NAD 7225PE - need a method to isolate TO3 case aka collector from chassis ground

Also posted on AK.

Firstly, I have re-used the mica/thermal paste insulators without success and now have sil pads in place - also without success. So I do not believe that is the issue.

Over the past two years I have picked away at problems with this receiver, including this one, numerous times. During that time, I think I corrected the other shortcomings but this one persists.

There is continuity between the case of TO3 output transistors and chassis ground when the mounting screws are in place, They are snug but not tight. At the moment, that continuity exists on the two TO3 in the center of the photo. Removing the mounting screws of those two middle transistors eliminates continuity. Even though mounting screws are in place, there is no continuity from either TO3 transistor at each end of the row.

To me the fault would seem to be the plastic insulators used with the TO3's mounting screws. Some of the original insulators were salvageable and some were not. I have tried substitutes including small pieces of shrink tubing (as in the last photo) but so far nothing has worked to eliminate continuity with all of the TO3 output transistors when mounting screws are in place.

I have run out of inspiration so my question is....has anyone here needed to fabricate such an insulator and if so, what did you use?

Or, is there an online source for them and what are they called?

Yes, the trace side is messy and I will clean up the flux if/when I am done unsoldering/re-soldering.

EDIT: I suspect that this short of collector to base is why I cannot adjust idle current on either channel.


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I once considered those shoulder washers and even think I have some. But there were no such things in place originally. What was in place were short pieces of cylindrical plastic that only prevented the threaded section of the mounting screws from contacting the chassis.

The reason I did not try them is that I envisioned the shoulder, either insulating the mounting screw from the transistor case or preventing the transistor bottom surface from being flush with the mica or sil pad.

Dependant on if the washer's shoulder is on the top face of the transistor or the bottom face.

The machine screws for the TO3's are what connects their case/collector to the circuit board - the pads at one end of the white jumper wires in my 2nd photo.

But in the TO3 mounting kit, depicted in the link from Bill_P, I noticed the solder terminal and I may have some those too. Used in conjunction with a shoulder washer, I should be able to connect the case/collector to where the white jumper wires attach and keep the TO3's isolated from the chassis.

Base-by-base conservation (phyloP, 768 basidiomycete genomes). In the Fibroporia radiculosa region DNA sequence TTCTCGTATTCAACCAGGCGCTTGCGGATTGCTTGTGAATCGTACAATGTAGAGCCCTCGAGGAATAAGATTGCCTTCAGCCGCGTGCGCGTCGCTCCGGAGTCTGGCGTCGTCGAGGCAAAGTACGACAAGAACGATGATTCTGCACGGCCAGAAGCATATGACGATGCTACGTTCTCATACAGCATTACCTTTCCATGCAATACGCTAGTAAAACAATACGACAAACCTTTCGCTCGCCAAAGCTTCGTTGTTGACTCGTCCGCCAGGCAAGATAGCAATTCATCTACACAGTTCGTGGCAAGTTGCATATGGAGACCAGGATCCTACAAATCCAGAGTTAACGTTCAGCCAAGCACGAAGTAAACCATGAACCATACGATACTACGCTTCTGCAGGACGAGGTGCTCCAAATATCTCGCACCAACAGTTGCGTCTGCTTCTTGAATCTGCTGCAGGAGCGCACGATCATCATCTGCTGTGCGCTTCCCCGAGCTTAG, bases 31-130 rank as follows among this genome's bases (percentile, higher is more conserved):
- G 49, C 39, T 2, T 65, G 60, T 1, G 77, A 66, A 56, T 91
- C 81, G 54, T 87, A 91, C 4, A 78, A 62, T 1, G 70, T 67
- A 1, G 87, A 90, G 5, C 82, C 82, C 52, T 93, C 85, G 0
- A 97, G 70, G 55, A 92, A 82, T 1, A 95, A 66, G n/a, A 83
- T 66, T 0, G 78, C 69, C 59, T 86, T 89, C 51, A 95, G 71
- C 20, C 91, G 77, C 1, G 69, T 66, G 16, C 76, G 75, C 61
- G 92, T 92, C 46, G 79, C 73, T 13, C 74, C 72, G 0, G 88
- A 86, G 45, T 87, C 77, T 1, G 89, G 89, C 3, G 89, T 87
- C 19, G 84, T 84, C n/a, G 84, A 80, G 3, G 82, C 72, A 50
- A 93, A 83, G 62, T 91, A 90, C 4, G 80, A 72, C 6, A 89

The first attempt using those shoulder washers was a fail. Continuity was still present between the cases of the two middle transistors and chassis ground. It was a frustrating outcome.

The only explanation that occurred to me was that somehow the threaded portion of the machine screws were shorting to the insides of the holes they passed through in the heatsink. I discovered that it was just one machine screw each of those two transistors that was shorting.

With nothing to lose, I enlarged the heatsink holes for those two transistors. That seems to have done the trick. The middle transistors are snugged down with their machine screws and the short is gone.

The two transistors at the ends of the row of four, were not problematic so I have left those alone. Shoulder washers and a "case jumper wire" were employed on the two middle transistors only.

I cannot put in much more than one hour per session with this receiver. Especially after dark. I need the natural light to see what I'm doing. Plus the 4' diameter dining table in my former residence where I performed such tasks seems spacious compared with my "work area" now. Sometimes the receiver was in my lap.

Tomorrow I will solder in the two output transistors I've been fiddling with then do a turn on using a DBT. If that does not disappoint, I'll try adjusting the idle which hopefully is now doable.


Use the shoulder washers if it is the only good way to get isolation from the heat sink. Both screws on each transistor. But then you need to connect one of the little screw eye terminal jumpers to the collector pad on the PCB. That connection still doesn’t exist there, despite all the jumpers you have.
Second picture :
  • messy soldering at the driver(?) transistors, bent down wires, remove flux for inspection
  • two missing transistors or like with three pins
  • last picture : short to the long copper trace with added "case jumper wire" ?
  • this wire is connected to the screw, not case, it seems,as seen in the picture before.
Yes, people, forget the top-hat insulating washers here, this is TO3, not TO220/TO247! The holes through the heatsink should be slightly countersunk/chamfered on both sides to prevent any burrs that might short to the screws - perhaps air-dust to remove any small shreds of metal that might have been shed.

The insulating bushes around the screws ideally are a hard plastic that doesn't get crushed/nipped when things are tightened up, nylon or PTFE are good choices, PVC is not.

But basically TO3 and similar packages have always been troublesome due to the lack of a pin for the case (what were the designers actually thinking, its such a silly omission), and the large opportunity for unintended shorts with the bare metal case. That's why its completely died out as a package style.
I am reasonably certain there is a proper connection from TO3 case to PC and that there is no case to chassis short,

My attention was directed elsewhere, to the power supply where I found a faulty transistor. A replacement is on order which I hope will restore idle adjustment which was what prompted this this TO3 short solving endeavour.